• SAFETY CULTURE sustainable error reduction. Part of the solution is to ensure that providers have the proper tools to address system issues18. Systems, empowerment and support are three primary expectations we found in our organisation, operationally defined as: 1. Systems - Human beings are fallible and care providers are at the sharp end of error19. It becomes the binding duty of the regulators and healthcare leaders to create systems that make it both easy for care providers to do the right thing, and which make it difficult for them to do the wrong thing. This can be accomplished by creating forced functions in many healthcare delivery processes20. 2. Empowerment - Creating opportunity for providers to speak up when things go wrong. There must be zero tolerance to bullying and disruptive behaviours, while making providers accountable and involving them as process owners for employee engagement21. We have adopted a fair and just culture22, where care providers are responsible for their professional conduct. We embrace the fact that systems’ issues lead good healthcare professionals to make unwanted errors. 3. Support - Regulators and hospital leaders supporting care providers when they become a second victim due to an error23. We offer affected staff a fair and just investigation as principles of natural justice24, and we do not dismiss employees due to errors linked to systems’ issues. We do hold staff accountable for their professional conduct. Finally, staff must be given tools and training to do their work effectively and efficiently in a culture of safety. Conclusion The culture of safety is a serious business and current frameworks are structurally complex, making it difficult for bedside care givers to remember and apply in practise. The SMILE framework provides an opportunity for users to understand and replicate the various components that influence organisational factors for patient safety. By putting a smile on the face of patient safety we are able to tap into a contemporary cultural movement strengthened by remembrance, rather than information recall alone. While patients are clearly the centre focus in healthcare delivery, we submit that care providers themselves hold equal prominence in the patient safety movement. Care providers play an important role in delivering safer care, but this requires October 2013 32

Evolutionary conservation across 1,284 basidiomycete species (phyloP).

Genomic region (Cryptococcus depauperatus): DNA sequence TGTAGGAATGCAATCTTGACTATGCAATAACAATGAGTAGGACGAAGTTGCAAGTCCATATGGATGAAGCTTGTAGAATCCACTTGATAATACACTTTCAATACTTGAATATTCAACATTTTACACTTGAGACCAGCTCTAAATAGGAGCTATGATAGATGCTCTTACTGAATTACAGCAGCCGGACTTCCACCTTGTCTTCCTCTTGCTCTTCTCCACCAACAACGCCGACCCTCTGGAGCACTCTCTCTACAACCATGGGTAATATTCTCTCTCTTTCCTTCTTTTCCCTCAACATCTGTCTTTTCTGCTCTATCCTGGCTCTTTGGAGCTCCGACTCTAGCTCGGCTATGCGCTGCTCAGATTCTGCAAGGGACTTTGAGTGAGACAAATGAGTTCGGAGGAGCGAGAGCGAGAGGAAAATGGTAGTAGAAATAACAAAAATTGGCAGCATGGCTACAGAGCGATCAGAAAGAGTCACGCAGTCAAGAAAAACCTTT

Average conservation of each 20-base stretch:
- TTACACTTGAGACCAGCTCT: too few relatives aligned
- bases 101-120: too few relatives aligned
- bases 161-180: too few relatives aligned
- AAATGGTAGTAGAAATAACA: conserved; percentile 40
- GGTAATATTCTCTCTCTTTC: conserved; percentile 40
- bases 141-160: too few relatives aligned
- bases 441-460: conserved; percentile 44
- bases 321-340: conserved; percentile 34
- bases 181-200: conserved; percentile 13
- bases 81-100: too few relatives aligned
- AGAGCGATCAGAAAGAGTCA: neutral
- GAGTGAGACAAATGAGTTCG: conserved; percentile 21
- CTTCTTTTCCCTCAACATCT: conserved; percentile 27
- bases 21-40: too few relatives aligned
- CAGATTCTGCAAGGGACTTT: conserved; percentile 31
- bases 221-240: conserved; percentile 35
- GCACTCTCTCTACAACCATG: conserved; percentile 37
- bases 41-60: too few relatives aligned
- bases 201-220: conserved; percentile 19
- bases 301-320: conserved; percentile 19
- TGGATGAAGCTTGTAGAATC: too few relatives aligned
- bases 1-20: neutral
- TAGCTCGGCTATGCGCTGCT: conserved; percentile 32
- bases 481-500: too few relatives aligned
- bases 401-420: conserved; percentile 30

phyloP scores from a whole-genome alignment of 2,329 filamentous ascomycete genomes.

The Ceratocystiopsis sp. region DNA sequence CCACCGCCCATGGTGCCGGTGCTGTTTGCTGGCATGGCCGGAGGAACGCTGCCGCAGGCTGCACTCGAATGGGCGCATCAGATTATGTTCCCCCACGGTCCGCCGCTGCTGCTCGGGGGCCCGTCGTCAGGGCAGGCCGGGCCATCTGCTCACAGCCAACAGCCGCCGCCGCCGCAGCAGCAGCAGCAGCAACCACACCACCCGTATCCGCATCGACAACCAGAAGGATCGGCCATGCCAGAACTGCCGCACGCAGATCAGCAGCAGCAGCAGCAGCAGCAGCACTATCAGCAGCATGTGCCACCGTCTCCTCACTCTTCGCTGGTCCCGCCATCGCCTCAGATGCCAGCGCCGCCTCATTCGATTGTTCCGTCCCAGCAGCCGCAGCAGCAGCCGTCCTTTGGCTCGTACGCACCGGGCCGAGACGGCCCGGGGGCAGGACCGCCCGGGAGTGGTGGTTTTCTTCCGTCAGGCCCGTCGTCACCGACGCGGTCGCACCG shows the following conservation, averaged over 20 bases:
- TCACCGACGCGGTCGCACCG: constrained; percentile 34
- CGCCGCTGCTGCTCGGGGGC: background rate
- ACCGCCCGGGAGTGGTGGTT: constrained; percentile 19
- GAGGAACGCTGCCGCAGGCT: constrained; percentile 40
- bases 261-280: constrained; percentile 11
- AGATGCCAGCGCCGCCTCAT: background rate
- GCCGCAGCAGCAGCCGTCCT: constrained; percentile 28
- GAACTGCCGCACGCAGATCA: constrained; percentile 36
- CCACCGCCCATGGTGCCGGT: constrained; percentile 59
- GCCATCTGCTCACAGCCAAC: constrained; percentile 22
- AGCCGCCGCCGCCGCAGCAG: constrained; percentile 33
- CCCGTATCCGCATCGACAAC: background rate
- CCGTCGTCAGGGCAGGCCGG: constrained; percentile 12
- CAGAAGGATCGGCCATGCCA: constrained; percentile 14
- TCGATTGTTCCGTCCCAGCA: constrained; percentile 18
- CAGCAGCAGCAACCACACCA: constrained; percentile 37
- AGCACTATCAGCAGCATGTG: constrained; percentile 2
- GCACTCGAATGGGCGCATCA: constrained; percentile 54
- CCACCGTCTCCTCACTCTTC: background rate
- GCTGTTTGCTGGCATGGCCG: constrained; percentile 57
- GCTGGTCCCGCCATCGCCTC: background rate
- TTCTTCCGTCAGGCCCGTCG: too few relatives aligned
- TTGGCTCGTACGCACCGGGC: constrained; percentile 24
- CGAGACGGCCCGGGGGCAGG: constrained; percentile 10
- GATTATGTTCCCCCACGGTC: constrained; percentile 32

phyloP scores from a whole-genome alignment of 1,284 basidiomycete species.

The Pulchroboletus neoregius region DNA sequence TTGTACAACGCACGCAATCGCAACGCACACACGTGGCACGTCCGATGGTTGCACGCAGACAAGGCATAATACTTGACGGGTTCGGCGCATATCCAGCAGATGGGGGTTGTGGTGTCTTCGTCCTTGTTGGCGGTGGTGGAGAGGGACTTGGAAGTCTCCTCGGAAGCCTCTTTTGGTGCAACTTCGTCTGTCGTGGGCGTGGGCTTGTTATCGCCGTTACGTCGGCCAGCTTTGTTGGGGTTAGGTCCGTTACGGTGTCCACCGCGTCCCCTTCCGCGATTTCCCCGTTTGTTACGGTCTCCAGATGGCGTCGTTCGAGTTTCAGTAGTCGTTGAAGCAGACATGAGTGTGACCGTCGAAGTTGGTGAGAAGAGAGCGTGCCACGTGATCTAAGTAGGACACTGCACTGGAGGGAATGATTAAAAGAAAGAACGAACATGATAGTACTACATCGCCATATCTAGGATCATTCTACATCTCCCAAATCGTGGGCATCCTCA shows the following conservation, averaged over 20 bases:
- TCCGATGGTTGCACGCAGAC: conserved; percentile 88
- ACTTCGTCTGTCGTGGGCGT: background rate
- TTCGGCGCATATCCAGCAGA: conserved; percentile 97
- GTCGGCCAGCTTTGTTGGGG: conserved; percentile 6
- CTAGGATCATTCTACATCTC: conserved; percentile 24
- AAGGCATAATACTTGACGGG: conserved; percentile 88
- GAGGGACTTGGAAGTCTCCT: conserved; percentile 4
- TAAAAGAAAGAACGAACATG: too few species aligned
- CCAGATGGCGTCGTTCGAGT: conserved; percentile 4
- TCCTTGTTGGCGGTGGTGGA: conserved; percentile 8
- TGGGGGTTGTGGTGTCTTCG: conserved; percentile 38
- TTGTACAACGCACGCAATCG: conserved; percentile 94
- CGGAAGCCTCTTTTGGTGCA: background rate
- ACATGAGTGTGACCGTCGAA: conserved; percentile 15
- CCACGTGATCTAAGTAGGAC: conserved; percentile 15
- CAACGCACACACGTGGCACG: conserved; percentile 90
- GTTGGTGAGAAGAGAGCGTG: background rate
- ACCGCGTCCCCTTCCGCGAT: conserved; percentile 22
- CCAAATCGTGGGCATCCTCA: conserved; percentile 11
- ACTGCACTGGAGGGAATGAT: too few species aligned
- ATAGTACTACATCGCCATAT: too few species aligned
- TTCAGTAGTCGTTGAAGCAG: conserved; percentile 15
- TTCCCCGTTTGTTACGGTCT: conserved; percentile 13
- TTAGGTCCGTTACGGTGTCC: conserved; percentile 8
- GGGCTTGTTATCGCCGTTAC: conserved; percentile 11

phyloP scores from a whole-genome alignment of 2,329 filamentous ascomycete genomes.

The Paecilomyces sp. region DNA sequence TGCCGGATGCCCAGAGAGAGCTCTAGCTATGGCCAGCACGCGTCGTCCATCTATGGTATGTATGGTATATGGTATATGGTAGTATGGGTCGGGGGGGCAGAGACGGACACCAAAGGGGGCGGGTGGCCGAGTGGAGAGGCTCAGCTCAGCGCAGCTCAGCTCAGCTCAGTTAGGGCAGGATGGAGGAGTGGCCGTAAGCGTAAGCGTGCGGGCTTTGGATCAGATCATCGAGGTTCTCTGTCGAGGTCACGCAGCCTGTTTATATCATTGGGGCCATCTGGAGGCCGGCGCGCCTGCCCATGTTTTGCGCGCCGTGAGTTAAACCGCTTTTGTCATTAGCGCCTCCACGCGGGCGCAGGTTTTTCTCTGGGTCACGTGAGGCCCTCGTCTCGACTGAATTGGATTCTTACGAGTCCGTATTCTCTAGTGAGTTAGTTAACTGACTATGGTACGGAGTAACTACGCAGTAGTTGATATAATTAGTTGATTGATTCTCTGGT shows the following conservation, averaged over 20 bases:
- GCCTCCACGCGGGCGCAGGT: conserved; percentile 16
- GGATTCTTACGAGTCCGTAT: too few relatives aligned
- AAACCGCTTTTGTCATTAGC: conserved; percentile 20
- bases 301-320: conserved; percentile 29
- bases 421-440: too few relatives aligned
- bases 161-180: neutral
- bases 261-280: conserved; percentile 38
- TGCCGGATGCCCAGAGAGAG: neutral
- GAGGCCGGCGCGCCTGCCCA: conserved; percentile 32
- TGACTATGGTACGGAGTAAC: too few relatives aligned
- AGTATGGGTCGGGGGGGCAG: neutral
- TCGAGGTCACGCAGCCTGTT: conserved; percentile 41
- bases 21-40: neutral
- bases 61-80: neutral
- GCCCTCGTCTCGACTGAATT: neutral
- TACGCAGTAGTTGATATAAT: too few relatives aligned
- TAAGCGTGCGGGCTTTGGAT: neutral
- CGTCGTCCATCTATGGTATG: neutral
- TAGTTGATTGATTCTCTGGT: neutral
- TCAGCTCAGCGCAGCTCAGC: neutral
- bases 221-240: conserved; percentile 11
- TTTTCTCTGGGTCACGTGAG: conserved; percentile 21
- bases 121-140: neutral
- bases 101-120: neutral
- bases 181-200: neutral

• SAFETY CULTURE a right and a safe environment in which to practise. Delivering safer care is linked to external and internal constructs that influence and drive a new philosophy. Throughout this article we have portrayed those constructs we found most meaningful along our journey. Acknowledgements The authors wish to thank Mamoon Abu Haltem, Carole L Hemmelgarn and Theresa A Morris for contributing their views in designing the framework, and Bachar Mamich for his computer skills in bringing the SMILE framework to life. 16. Buckingham M, Coffman C, 1999. First, break all the rules. What the world’s greatest managers do differently. New York, NY: Simon & Schuster. 17. Foley M, 2004. Caring for those who care: A tribute to nurses and their safety. Online Journal of Issues in Nursing, 9(3). 18. Johnson J, Horowitz S, Miller S, 2008. Systems-based practice: Improving the safety and quality of patient care by recognizing and improving the systems in which we work. Agency for Healthcare Research and Quality, Retrieved: www.ahrq.gov/professionals/qualitypatient-safety/patient-safety-resources/resources/advances-in-patientsafety-2/vol2/Advances-Johnson_90.pdf 19. Deskin WC, Hoye RE, 2004. Another look at medical error. Journal of Surgical. Oncology, 88, 122–129. DOI: 10.1002/jso.20122. 20. Institute of Medicine. Committee on Healthcare in America. (2000). To err is human: Building a safer health system. Kohn LT, Corrigan JM, Donaldson MS (Eds.), Washington, DC: National Academy Press. References 21. Laschinger HK, Almost J, Tuer-Hodes D, 2003. Workplace empowerment and magnet hospital characteristics: Making the link. Journal of Nursing Administration, 33(7–8), 410–422. 1. Sammer C, James B, 2011. Patient safety culture: The nursing unit leader’s role. The Online Journal of Issues in Nursing, 16(3), Manuscript 3. 22. Reason J, 1998. Achieving a safe culture: Theory and practice. Work & Stress, 12(3), 293-306. 2. Ostrom E, 2007. Institutional Rational Choice: An assessment of the institutional analysis and development framework. In Sabatier PA (Ed), Theories of the policy process (pp 21-64). Boulder, CO: Westview Press. 23. Conway JB, Weingart SN, 2010. Leadership: Assuring respect and compassion to clinicians involved in medical error. Swiss Medical Weekly, 139(1-2), 3. 3. Denham CR, 2007a. The new patient safety officer: A lifeline for patients, a life jacket for CEOs. Journal of Patient Safety, 3(1), 43-54. DOI: 10.1097/PTS.0b013e318036bae9. 24. Denham CR, 2007b. TRUST: The 5 rights of the second victim. Journal of Patient Safety, 3(2), 107-119. DOI: 10.1097/01.jps.0000236917.02321.fd. 4. Hinz C, 2011. What might patient safety have to do with the joy and spirit of caregiving? Patient Safety Monitor, 10. Retrieved: www.patientsafetymonitor.com/patient-safety-monitor-journal/2011 Authors 8. Mastropieri MM, 1988. Using the keyword method. Teaching Exceptional Children, 20(2), 4-8. Krishnan Sankaranarayanan is the senior safety officer at Tawam Hospital. He holds a Master of Science degree in patient safety leadership from the University of Illinois-Chicago, as well as a master of business administration degree from Annamalai University. Krishnan is a Certified Professional in Healthcare Quality (CPHQ) and a founding member of the patient safety team at Tawam Hospital. 9. Yeh J, DeName K, 2009. Patient handoffs in obstetrics and gynecology: A vital link in patient safety. Clinical Medicine: Women's Health, 2, 17-27. E: ksankara@tawamhospital.ae 5. Lucian Leape Institute at the National Patient Safety Foundation, 2013. Through the eyes of the workforce: Creating joy, meaning, and safer health care. Retrieved: www.npsf.org/wp-content/uploads/2013/03/ Through-Eyes-of-the-Workforce_online.pdf 6. Gigerenzer G, 2007. Gut feelings. London, England: Penguin Books. 7. Bakken JP, Simpson CG, 2011. Mnemonic strategies: Success for the young-adult learner. Journal of Human Resources and Adult Learning, 7(2), 79-85. 10. Weinberg J, Hilborne LH, Nguyen QT, 2005. Regulation of health policy: Patient safety and the state. Advances in Patient Safety: From Research to Implementation. Agency for Healthcare Research and Quality, 405-422. 11. Devers KJ, Pham HH, Liu G, 2004. What is driving hospitals' patientsafety efforts? Health Affairs, 23(2), 103-115. DOI: 10.1377/ hlthaff.23.2.103. 12. Latter C, 2009. And justice for all. Prevention Strategist, 2(4), 46-53. Retrieved from: legacy.justculture.org/media/Prevention_Strategist-_ Justice_For_All.pdf 13. US Department of Health and Human Services, 2012. Partnership for patients: Leadership/board engagement. Retrieved: www.nmhanet.org/quality/nm-hospital-engagement-network-hen/ Leadership.pdf Dr Steven A Matarelli works for Johns Hopkins Medicine International and serves as the chief operating officer for Tawam Hospital. He holds a dual master’s degree in medical surgical nursing and nursing administration and a PhD in public health. Dr Matarelli is a founding patient safety team executive at Tawam Hospital. 14. Graham S, Brookey J, Steadman C, 2005. Patient safety executive walkarounds. Advances in Patient Safety, 4. Retrieved: www.ahrq.gov/ professionals/quality-patient-safety/patient-safety-resources/resources/ advances-in-patient-safety/vol4/Graham.pdf 15. Edgman-Levitan S, Cleary PD, 1996. What information do consumers want and need? Health Affairs, 15(4), 42-56. 33 October 2013